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Old 01-28-2009, 07:33 PM   #31
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Entire Rewire or New Branch Circuits?


Quote:
Originally Posted by Typ0 View Post
I've never liked making the hooks around the screws. But the thing I don't like about it is i don't do it enough. So I get frustrated for a bit and then I feel more comfortable but the job is done. I love to learn and look forward to this project. Especially when you consider the $$$ that I'm going to save along the way.
If you get frustrated with making j hooks for devices, but clamp down devices. If you get frustrated somewhat easily in general, this is NOT a project for you to take on. There are hundreds of small details to learn, and if you don't have lots of patience, plan on smashing all of your walls. Very much work can be done without destruction of walls, but takes lots of time and patience. It may very well be easier for you to smash the walls. In my parrents house we had to preserve lots of nearly 100 year old trim and wood work. So taking the time to fish was very important.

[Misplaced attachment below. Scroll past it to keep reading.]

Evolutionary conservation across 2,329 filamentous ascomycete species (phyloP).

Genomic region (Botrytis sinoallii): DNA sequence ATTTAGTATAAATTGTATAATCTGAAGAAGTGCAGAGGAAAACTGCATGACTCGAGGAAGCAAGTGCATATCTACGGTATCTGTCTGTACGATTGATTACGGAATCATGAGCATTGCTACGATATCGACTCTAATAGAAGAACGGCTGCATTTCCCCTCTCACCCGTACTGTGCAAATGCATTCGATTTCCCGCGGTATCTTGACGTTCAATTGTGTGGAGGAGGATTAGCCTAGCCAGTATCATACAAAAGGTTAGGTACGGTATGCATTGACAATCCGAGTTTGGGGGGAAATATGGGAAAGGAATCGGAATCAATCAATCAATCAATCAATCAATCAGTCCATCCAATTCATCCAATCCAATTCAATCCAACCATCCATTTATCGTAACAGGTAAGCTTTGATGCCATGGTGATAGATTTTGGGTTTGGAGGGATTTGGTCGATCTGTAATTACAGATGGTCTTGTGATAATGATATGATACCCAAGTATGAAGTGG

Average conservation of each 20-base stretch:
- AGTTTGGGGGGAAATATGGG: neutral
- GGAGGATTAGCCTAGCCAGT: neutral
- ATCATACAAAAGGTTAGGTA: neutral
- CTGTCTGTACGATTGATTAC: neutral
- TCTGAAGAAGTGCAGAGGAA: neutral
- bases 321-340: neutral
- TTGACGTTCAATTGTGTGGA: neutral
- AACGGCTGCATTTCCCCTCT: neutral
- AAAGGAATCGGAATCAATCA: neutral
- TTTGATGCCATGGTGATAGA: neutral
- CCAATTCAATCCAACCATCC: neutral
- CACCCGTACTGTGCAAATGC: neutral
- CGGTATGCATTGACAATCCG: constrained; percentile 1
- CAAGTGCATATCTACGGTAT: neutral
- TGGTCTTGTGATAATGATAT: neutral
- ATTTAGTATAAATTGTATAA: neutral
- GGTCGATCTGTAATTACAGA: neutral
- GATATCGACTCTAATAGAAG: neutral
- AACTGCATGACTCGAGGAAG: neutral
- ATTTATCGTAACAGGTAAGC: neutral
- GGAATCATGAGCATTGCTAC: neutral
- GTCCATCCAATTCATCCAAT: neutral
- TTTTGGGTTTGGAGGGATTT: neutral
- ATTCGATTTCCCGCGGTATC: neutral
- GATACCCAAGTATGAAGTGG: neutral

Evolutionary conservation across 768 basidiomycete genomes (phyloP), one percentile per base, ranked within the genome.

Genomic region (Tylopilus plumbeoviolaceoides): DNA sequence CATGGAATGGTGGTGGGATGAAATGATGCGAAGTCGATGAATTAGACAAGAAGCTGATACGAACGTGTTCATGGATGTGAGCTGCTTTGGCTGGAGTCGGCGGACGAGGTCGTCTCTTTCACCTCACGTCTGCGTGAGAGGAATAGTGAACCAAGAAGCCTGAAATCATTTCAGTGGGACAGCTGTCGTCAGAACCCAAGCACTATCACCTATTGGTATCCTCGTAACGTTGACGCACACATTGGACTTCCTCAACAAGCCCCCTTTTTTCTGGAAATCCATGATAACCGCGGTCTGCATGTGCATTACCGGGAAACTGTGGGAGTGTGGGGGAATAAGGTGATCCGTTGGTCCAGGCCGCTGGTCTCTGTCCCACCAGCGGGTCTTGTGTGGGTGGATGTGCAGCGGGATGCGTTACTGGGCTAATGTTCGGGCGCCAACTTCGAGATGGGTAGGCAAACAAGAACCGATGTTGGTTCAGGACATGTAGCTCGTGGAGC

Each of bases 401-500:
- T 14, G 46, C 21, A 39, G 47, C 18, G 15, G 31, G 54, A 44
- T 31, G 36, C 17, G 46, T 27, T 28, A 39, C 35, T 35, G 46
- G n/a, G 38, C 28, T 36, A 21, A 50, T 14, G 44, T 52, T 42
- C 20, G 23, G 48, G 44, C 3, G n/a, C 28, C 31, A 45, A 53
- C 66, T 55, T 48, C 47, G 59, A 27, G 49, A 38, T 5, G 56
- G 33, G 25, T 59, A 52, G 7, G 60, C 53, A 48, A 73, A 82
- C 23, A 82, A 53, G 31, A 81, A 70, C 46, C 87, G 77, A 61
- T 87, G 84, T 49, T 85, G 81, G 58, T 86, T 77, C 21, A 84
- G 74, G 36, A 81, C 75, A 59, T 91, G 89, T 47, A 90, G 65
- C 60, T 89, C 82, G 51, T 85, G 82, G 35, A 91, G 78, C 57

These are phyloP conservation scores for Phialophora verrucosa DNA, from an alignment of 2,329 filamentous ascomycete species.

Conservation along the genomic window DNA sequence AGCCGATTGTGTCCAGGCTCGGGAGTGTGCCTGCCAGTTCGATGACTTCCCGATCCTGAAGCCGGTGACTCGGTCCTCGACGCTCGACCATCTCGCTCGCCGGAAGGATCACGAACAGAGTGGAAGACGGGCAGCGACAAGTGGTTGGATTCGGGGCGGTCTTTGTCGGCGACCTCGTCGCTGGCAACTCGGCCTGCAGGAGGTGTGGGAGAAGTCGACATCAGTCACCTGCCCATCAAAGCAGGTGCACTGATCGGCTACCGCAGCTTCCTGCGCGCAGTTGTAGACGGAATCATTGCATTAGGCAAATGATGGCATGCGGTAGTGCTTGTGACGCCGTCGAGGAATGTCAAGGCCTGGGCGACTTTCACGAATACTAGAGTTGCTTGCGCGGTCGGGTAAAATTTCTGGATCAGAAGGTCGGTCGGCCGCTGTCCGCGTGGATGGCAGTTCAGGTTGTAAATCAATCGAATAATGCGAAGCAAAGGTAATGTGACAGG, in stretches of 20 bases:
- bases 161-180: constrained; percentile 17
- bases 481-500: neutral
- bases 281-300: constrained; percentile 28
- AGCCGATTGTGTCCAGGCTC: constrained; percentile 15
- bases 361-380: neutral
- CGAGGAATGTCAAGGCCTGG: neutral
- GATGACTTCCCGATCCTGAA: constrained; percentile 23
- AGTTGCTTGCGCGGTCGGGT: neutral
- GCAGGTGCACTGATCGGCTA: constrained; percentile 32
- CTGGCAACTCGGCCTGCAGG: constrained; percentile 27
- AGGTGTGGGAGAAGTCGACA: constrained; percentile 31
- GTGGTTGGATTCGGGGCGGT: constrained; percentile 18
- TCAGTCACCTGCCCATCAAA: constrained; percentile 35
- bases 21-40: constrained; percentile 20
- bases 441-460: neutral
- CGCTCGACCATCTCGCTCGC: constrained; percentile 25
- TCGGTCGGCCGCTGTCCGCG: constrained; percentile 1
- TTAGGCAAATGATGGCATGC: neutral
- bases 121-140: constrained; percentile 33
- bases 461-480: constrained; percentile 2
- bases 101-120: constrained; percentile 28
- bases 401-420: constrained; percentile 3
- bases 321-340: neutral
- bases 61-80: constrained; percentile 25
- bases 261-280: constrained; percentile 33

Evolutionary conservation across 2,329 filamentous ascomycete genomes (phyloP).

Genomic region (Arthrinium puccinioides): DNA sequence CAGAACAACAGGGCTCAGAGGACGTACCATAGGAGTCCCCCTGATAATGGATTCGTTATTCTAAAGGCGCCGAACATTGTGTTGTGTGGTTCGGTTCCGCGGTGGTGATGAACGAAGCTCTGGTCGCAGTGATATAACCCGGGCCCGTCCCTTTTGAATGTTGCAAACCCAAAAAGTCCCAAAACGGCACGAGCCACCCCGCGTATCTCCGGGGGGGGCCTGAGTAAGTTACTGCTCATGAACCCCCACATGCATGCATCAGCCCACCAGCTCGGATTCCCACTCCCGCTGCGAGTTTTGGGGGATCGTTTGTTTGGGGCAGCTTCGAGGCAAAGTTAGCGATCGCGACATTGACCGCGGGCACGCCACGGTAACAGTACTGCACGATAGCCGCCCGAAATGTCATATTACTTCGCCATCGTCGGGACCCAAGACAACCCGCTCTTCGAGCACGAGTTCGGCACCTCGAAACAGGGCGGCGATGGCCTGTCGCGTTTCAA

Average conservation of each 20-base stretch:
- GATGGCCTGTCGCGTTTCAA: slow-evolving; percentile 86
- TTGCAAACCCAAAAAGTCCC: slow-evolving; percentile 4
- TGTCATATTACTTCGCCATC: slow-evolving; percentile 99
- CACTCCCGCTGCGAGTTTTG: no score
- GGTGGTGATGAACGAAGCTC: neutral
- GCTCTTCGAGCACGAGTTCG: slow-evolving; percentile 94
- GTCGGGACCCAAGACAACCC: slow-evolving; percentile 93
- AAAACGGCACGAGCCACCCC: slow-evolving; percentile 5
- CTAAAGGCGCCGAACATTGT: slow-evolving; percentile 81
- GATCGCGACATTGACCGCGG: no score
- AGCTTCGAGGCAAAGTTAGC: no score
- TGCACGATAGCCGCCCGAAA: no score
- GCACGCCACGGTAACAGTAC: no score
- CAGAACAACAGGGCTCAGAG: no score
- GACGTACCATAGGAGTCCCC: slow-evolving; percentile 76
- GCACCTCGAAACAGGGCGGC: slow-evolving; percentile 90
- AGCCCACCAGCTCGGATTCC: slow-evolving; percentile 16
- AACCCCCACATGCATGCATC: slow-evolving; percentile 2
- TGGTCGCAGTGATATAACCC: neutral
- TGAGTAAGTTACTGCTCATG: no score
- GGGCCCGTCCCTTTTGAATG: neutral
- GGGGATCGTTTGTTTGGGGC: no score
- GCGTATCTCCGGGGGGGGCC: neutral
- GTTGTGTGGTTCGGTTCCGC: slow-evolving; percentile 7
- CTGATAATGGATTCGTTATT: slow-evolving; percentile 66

Jamie

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Old 01-28-2009, 08:16 PM   #32
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I've found the 1000's to run a bit higher (price per foot) than the 250's. But well worth it for the advantage of having it on a spool.

Jamie

They had 250s on clearance sale at Menard's over here for $38

I just had to get it.

If your going to get nm, get it now! Its very cheap!